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Sony A6300 with Meikon/SeaFrogs housing and Archon D36V lights review

Discussion in 'Sony Snappers' started by Barmaglot, Oct 16, 2017.

  1. Barmaglot

    Barmaglot Manta Ray

    # of Dives: 100 - 199
    Location: Israel
    708
    274
    63
    This February, diving with Davy Jones' Locker on Koh Tao, Thailand, I took an underwater photography course and got instantly hooked. I don't know what it is exactly, but something about the technical challenges of capturing those moments underwater is just distilled awesome.

    Over the summer, I have assembled my own kit, consisting of:
    1. Sony A6300 with kit lens - $837.15 used off ebay
    2. Extra battery, charger, 64GB microSD card, small hard bag - total $146.81 from B&H
    3. SeaFrogs housing - $253 from Aliexpress
    4. Meikon wet dome - $99 from Aliexpress
    5. Tray with two arms and four butterfly clamps - $137.25 from Aliexpress
    6. Camera lanyard - $6.49 from Aliexpress
    7. Lens lanyard - $4.27 from Aliexpress
    8. 67mm magnetic adapter - $52.85 from DiverVision
    9. Two Archon D36V lights - $234.64 each from Aliexpress
    10. Eight 18650 cells (LG HG2, though I suspect they are decent fakes) - NIS 640 (about $183, or $22.85 per cell) from a local store - wild overcharging, but I needed the batteries for the upcoming trip, and the ones I ordered from China at quarter of the cost still haven't arrived.
    11. Two carbon fiber 8"/60mm 300g float arms - $36 each from Aliexpress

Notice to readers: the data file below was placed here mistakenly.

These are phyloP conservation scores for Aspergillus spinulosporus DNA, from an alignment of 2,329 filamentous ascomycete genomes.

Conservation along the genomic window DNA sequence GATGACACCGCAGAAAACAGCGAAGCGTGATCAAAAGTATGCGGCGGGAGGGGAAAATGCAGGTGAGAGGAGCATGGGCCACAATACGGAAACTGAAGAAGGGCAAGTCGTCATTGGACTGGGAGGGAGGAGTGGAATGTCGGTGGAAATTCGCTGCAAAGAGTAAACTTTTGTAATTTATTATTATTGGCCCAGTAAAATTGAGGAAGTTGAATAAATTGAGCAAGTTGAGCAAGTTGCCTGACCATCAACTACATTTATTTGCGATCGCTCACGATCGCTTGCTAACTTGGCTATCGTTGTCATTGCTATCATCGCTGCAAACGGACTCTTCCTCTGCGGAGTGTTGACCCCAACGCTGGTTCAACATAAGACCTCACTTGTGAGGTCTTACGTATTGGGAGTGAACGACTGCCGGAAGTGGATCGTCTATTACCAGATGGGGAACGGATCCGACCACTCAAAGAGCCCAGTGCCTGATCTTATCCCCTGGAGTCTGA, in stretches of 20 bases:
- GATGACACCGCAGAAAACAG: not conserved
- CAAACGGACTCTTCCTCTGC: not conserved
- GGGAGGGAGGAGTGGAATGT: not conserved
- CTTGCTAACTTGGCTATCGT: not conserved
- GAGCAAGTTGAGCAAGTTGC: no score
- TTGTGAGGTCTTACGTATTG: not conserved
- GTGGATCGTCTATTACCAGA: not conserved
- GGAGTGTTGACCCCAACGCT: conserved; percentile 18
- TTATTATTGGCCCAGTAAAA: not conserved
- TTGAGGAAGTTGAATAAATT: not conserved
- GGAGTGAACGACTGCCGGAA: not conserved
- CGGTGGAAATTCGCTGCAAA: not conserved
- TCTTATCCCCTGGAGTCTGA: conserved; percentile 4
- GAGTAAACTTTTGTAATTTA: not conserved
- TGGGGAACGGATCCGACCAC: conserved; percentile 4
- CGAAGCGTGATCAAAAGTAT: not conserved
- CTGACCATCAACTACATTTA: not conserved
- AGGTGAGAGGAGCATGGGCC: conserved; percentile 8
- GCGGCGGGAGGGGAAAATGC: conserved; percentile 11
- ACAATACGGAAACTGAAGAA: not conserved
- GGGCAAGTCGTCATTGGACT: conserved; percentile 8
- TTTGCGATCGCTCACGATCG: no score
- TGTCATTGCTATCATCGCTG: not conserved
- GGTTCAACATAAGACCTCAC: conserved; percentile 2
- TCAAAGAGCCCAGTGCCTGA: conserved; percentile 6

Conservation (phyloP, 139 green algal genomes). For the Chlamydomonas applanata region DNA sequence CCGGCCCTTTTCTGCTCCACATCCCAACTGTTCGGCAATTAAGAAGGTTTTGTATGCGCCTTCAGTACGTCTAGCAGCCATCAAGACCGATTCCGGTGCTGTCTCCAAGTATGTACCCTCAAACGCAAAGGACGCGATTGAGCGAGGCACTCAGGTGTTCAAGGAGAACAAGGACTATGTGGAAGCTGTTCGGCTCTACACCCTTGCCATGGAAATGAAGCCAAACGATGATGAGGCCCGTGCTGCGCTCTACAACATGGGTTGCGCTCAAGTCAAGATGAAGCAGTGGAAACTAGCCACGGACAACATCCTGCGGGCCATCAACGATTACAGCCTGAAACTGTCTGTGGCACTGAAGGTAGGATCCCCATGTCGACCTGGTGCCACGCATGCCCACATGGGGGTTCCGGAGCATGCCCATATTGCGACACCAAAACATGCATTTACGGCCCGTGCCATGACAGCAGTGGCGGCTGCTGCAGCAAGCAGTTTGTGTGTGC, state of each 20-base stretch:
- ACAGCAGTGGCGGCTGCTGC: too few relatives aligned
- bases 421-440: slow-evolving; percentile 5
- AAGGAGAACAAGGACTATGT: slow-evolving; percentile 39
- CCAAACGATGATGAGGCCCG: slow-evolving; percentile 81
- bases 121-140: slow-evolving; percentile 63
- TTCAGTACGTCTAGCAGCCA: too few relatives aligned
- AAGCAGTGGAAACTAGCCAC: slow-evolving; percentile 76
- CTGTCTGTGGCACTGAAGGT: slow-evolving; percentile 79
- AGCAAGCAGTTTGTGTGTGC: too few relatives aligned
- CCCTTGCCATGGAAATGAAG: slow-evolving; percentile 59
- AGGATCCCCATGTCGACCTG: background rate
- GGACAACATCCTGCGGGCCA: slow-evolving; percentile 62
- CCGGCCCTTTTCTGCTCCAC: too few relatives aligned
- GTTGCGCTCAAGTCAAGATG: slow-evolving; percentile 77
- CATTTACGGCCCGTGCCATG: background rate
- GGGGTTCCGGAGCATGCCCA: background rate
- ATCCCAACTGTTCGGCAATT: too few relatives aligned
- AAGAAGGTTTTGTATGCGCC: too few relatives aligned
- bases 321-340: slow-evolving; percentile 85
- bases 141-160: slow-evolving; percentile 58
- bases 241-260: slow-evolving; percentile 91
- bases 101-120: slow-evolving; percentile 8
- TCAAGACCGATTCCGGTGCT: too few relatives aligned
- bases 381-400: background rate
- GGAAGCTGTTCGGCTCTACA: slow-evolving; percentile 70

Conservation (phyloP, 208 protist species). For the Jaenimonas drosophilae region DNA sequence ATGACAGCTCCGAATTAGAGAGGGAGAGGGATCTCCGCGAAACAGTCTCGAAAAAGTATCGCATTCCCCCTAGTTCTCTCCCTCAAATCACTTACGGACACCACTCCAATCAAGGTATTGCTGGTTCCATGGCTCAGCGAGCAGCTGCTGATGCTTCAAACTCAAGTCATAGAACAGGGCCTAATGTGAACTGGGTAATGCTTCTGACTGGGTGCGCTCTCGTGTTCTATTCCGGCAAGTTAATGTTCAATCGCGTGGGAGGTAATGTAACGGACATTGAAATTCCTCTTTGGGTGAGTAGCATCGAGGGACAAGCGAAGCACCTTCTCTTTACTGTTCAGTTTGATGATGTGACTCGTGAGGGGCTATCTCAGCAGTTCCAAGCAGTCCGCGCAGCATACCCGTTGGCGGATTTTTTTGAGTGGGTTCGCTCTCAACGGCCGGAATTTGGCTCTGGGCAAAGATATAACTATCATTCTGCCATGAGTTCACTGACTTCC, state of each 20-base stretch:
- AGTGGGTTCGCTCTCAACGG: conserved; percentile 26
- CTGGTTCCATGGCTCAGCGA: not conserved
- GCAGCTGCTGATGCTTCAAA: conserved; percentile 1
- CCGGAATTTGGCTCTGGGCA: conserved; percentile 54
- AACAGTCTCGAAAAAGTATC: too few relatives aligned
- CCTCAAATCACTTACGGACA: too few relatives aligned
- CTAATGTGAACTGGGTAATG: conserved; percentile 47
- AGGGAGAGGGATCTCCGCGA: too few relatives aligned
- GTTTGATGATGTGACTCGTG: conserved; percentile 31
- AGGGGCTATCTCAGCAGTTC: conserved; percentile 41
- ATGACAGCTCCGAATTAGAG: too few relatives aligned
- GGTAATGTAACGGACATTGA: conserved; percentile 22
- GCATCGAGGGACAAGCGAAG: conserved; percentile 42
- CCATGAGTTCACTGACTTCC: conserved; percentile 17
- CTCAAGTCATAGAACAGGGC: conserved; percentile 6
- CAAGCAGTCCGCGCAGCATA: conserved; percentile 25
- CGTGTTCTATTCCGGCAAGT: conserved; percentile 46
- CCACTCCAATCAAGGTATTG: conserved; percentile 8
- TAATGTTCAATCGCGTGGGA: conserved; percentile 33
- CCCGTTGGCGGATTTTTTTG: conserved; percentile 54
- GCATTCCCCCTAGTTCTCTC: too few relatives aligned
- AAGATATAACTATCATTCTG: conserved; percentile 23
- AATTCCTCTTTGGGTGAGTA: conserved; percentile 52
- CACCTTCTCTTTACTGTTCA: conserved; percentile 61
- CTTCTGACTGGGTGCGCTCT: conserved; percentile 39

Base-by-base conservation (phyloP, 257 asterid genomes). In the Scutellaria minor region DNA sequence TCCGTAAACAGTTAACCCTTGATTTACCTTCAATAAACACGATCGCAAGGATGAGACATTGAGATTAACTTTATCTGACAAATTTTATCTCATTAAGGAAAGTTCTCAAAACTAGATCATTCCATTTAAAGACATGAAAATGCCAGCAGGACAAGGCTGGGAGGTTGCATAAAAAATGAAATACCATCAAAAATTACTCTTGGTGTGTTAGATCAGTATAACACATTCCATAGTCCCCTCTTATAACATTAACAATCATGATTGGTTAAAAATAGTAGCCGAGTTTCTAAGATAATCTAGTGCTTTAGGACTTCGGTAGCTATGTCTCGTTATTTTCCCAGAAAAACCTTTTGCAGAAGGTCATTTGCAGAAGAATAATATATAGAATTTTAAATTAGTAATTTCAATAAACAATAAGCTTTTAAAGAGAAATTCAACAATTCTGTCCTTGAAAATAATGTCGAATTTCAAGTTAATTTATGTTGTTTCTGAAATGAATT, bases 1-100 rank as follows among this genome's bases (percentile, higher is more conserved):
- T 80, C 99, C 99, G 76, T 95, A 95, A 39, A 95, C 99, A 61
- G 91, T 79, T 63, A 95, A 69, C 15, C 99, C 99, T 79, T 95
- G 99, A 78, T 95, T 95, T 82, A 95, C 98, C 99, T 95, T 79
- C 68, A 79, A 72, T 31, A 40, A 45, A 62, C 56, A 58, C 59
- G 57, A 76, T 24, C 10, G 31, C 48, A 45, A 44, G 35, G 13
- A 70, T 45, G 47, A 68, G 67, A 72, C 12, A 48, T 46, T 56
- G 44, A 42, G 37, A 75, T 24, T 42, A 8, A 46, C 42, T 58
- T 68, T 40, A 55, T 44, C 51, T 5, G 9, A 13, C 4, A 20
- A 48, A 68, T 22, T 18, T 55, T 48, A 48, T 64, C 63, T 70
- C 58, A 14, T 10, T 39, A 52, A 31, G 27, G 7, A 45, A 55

12. Two extra clamps - $7.32 each from Aliexpress
    13. Nitecore i8 charger - $39.51 from Fasttech
    14. Acrylic scratch polishing kit - $21.50 from Aliexpress
    Also got a SEL18200LE lens for general purpose use while traveling, short 3mm wetsuit, mask, snorkel and fins, which is not particularly relevant, except insofar that I sought white-colored fins with the aim of using them to set camera white balance in lieu of a slate.

    While I was initially aiming at a $1000 budget, I ended up spending more than twice that - while the bare camera + housing came in mostly within budget, all the accessories blew it up right quick. Oh well - I got a nice bonus this summer, this was as good a way as any to spend it.

    WP_20171010_12_25_52_Pro.jpg

    With the Israeli autumn holidays wrapping up, I took advantage of a long weekend to go down to Eilat and put this pile of gear into water, doing thirteen dives over four days. I have very little basis for comparison, but here are my impressions, in no particular order.